Tips for allergy-free cooking – Egg free!

Wheat-only pasta

Egg allergy is the second most common food allergy in children after cow’s milk, and it is more common in children than in adults. About 2% of children have some form of egg allergy. Sometimes a baby will show allergic reactions to eggs then grow out of that allergy by 5 years old. Breastfed babies with egg allergy can react when the mother eats eggs, as is true with other allergens, so both members of the nursing pair should avoid eggs.

I grew up until I was 5 years old on an egg farm, and I have local organic eggs delivered to my house every week. I’m a huge egg lover. I say that to make it clear that, unlike with cow’s milk allergies and wheat allergies, I have no personal experience with egg allergies. If you have experience you would like to share, I would love to hear from you.

Still, I offer a few tips I’ve gathered from others who do avoid eggs in their diets.

Egg Allergy Symptoms

Symptoms are similar to other food allergies where the body is fighting what it sees as a foreign invader: a skin reaction such as hives or rash; a respiratory reaction, including congestion and even allergic asthma; a gastrointestinal reactions, such as nausea and stomach cramps; or anaphylaxis. For some, this can be a life-threatening food allergy, but for others it causes a bit of inconvenience. The seriousness of the allergy for your child or other family member should determine how careful you are about avoiding eggs in foods.

Avoiding Eggs

Avoiding eggs in foods is difficult. Egg nog, egg noodles, and egg rolls may be obvious enough, but you need to watch out for mayonnaise, marshmallows, breads and crackers, glazed breads like bagels, cream pies and doughnuts, ice cream, pudding, battered foods, and more. Even some root beers and wines contain egg products.

Eggs are so commonly used that you will undoubtedly find yourself reading labels closely. Eggs are required to be listed on food labels, but they aren’t always listed as “Eggs.” Also egg-derived ingredients, such as: albumin, apovitellenin, globulin, lecithin, livetin, lysozyme, ovalbumin, ovoglobulin, ovomucin, ovomucoid, ovotransferrin, ovovitellin, phosvitin, silici albuminate, simplesse, and vitellin. If the ingredient is “ov-” anything, as in ovum or egg, avoid it.

What to use in baking? Corn starch, potato starch, arrowroot powder, or soy powder can all be used as egg substitutes in baking. Usually for bread, though, it’s just as easy to find a different recipe that isn’t intended to include egg.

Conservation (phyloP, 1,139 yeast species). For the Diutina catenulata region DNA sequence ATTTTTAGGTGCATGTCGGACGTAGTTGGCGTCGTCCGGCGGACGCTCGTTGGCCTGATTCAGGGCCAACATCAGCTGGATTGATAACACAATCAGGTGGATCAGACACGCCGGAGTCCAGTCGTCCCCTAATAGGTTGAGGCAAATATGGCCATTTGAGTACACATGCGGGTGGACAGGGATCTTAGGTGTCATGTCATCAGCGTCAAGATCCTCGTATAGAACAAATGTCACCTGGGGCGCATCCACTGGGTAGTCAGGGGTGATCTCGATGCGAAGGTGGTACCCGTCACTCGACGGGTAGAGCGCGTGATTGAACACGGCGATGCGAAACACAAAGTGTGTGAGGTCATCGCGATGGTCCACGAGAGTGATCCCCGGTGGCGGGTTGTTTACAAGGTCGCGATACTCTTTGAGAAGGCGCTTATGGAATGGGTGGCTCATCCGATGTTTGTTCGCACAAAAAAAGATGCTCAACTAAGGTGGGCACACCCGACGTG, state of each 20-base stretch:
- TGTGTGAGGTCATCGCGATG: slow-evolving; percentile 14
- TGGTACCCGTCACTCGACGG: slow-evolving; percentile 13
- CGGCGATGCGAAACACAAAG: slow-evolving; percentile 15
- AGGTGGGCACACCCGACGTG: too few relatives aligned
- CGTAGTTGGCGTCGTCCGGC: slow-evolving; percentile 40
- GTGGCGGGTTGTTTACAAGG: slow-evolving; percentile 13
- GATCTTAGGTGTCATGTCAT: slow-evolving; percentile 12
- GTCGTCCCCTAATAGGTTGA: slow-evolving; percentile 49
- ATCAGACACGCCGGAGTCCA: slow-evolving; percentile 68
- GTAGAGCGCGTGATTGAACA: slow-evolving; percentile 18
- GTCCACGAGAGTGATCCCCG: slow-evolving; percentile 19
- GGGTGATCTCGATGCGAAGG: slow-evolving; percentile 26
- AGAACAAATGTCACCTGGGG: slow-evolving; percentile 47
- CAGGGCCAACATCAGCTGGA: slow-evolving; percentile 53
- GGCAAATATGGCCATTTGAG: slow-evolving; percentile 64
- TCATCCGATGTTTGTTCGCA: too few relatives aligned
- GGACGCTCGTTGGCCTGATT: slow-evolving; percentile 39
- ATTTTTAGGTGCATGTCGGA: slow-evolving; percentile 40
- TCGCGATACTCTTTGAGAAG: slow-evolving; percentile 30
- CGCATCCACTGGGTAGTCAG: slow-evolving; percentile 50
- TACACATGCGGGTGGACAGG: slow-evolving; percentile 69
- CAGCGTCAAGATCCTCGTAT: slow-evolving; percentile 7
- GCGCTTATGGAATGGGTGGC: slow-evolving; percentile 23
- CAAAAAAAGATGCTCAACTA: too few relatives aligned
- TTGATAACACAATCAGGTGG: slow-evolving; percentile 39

You could use an egg substitute, but some of them include egg whites, in which case you might ask how much of a substitute it is. Most egg substitutes are meant to lower cholesterol rather than egg proteins, so this is not an appropriate food for those with egg allergies unless it is specifically egg-free.

What to use in brownies? “Use 1½ tablespoons (22.2 milliliters) oil and 1 teaspoon (5 milliliters) of baking powder for each egg,” suggests

What to use in cookies? Rather than just using your old recipes and substituting ingredients, try some of the amazing egg-free recipes at They have a lot of recipes for cookies and other baked desserts.

What to use in a cake? A banana or a cup or applesauce can act like a binding agent. Still wondering what to do with the zucchini from harvest (I have a freezer full of it), use it in cakes and forget the eggs. Cakes are generally more forgiving of ingredient changes than breads.

What to use in pasta? Just choose or make pasta without eggs. Most dry pastas are just wheat and water, but fresh pasta often uses eggs. Labels, labels, labels.

What to use for shampoo? Check the label. There are plenty of non-egg choices, but there are shampoos that include egg products. I even remember putting a raw egg mixture on my hair as a teenager. (It was a very long time ago, and I don’t remember why that was supposed to be a good thing.)

What to use for creams and ointments? Check the label. As with shampoo and other cosmetics, there are plenty of choices. Just find one that doesn’t include the long list of egg-derived ingredients.

Whether to give your child vaccinations should be discussed with your doctor. Flu vaccinations in particular are often cultured in eggs.

Image © Jin Yamada |

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